- Piping bag and tip – I didn’t use the tip as I didn’t have a 1/2 an inch piping tip on hand. I use disposable piping bags as they’re pretty inexpensive and don’t require me to wash them up, haha.
- Spatula – it’s best if it’s got a flexible edge and good quality, as it’ll be easier to do the macaronnage stage.
- Food grade safe brush/food dedicated paintbrush – for striping the piping bag.
- Cup filled with water – for washing out the one food colour out of the brush before the next colour, like painting.
- Three large baking trays lined with baking/parchment paper – I know many people use silicone mats/guides, but I don’t have a silicone mat, but would like to get one in the future (because they’re pretty expensive here).
- Line two large baking trays with baking paper and set aside.
- Sift together the almond meal and powdered sugar together.
- Mix the two thoroughly together, and sift again if you feel like it for extra measure.
- Place your egg whites in one of your mixing bowls (the deeper the better) and start mixing with your electric mixer with a whisk attachment on medium speed. Once they get all foamy and white, add in your sugar a tablespoon at a time. Here you can add the vanilla extract if using. Keep whisking until they form glossy, stiff peaks.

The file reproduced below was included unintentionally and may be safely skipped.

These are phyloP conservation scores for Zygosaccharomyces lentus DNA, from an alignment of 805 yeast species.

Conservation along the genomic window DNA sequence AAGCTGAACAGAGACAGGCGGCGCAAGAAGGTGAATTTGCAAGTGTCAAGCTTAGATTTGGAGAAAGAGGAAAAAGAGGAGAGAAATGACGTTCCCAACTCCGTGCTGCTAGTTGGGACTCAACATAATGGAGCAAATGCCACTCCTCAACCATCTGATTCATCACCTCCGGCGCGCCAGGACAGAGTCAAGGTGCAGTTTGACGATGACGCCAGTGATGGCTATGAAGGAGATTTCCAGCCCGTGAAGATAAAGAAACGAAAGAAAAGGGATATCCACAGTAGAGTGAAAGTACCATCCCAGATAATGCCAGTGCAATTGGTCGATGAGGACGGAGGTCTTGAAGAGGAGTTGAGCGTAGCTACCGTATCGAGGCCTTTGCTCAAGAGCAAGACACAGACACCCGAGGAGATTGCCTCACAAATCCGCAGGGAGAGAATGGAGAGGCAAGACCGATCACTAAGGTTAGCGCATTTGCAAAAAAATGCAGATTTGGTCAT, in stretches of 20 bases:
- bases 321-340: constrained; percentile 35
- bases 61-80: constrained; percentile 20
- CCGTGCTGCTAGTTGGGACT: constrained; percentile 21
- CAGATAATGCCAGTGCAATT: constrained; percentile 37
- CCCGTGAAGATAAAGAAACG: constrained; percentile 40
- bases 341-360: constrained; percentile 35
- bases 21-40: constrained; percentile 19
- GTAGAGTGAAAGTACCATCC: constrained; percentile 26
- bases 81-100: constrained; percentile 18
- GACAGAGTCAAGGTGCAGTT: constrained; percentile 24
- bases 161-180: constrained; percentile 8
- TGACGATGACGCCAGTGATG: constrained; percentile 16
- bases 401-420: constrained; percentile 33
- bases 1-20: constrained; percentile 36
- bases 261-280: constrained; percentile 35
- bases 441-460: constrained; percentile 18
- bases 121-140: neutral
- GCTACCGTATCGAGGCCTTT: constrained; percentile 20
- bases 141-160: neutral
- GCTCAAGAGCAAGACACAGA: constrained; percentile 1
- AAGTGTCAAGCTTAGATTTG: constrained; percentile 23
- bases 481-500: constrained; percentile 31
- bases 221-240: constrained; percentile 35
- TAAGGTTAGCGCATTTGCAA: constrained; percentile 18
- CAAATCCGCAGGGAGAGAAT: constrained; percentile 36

- Sift half of the almond meal and powdered sugar mixture on top of the meringue mixture. Fold the mixture into the meringue by going around and then cutting down the middle and folding it over. Once it’s somewhat mixed in, sift in the rest of the mixture and fold until it’s all combined. Continue folding until the batter drips slowly off the spatula when held up, and sits on top of the mixture, settling in 30 seconds later.
- (Optional) To get the swirly effect, get your gel food colouring and choose which colours you’d like. Grab you brush, dip it in food colouring, and starting from the bottom of the piping bag draw a line upwards to your desired height. Repeat with the rest of your colours, spacing evenly. Place your batter in your bag, scraping at the side of the bag where there’s no colouring.
- Pipe your macarons on to your tray, 3-5cm apart. Pick up each baking tray and rap them firmly on to the counter to get rid of any air bubbles.
- Let the batter dry at room temperature, uncovered for 15-30 minutes, or until when gently touched, they have formed a film on top and nothing comes off.
- Bake at 160°C for 10-12 minutes, inside another larger baking tray, then take out and let them cool completely.
- Once the shells are completely cooled, you can gently peel them off the baking paper and match them up ready for filling them.